7. DesertGhost says:

    I remember reading pundits who would complain because the airlines’ offerings were too similar. Now, they seem to complain when carriers do something that differentiates their offerings.

  8. Rob5711 says:

    This week I experienced the worst Club world experience ever, cabin crew had not finished school, terrible service, awful food and wine and total disinterested staff. Cattle class on Mango airlines (domestic airline in South Africa) are better!

  9. bsnider says:

    Hello Cranky

    The Single greatest shame/error/problem with Virgin’s AB350 is the “Theft” of 3” of seat width in Premium Economy v the B787. The 350 PE Seat Width is 18.5” v the 787’s wonderful 21.5”

    How many 787’s does VS have compared to it’s 350 order?

  10. VS Flyer says:

    Am I crazy or is the VS product not a true reverse herringbone? Window seats tilt towards window. But middle seats tilt towards aisle. So half herringbone and half reverse herringbone (what the heck is the term for that?). I can’t tell the value of that (or the problem with it) from the photos — but haven’t seen anyone explain what this seat is vs. the others as it does appear to be different.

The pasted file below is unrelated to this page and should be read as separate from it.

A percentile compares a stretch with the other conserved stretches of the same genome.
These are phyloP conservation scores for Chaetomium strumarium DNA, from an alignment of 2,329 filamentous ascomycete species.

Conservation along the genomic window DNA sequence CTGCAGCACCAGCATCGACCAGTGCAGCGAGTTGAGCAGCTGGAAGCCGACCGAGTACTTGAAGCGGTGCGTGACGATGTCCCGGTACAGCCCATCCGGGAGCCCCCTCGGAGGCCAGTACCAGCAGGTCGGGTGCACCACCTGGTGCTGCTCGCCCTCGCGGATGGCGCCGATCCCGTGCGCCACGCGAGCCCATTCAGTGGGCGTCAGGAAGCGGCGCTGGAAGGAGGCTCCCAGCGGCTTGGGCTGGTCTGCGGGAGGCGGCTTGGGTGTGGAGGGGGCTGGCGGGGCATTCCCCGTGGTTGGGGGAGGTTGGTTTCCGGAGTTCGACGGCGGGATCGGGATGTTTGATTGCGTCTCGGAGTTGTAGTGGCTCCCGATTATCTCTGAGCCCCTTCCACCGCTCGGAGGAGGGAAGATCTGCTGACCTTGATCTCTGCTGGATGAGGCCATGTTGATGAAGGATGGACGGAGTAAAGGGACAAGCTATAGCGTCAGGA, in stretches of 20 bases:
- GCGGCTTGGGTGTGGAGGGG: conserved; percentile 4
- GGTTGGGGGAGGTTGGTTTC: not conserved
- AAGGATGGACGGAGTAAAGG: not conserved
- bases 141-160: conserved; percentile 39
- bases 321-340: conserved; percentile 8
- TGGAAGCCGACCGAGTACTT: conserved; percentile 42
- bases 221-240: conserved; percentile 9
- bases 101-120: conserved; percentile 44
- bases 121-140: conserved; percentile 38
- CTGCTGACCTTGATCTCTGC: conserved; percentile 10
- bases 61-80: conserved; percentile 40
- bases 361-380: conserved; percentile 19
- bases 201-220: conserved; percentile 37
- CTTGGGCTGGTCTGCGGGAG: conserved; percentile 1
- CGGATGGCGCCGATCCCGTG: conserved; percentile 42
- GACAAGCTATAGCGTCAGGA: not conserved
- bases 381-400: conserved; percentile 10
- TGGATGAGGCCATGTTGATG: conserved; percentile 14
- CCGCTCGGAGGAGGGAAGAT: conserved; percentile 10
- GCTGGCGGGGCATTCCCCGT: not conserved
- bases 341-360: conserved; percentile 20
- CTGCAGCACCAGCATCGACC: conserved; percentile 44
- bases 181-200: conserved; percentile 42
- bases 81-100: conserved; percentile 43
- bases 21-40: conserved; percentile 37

11. Nick says:

    For VS, I wonder if they are a little less revolutionary as they don’t want too dramatically different a product that DL. Personally, I’m not entirely sure what can be done in “revolutionary” fashion at this point in terms of a business class lie flat seat without going to a true 1st class experience. Doors vs 1/2 door vs no door isn’t particularly a revolution IMO.

  12. Person who doesn't like other people says:

    The best thing any airline can do for their business class is stop letting people upgrade. Either pay the full fair or sit in coach. I’m sick of seeing people who clearly do not belong there in business class taking up the space of those of us who pay full fair.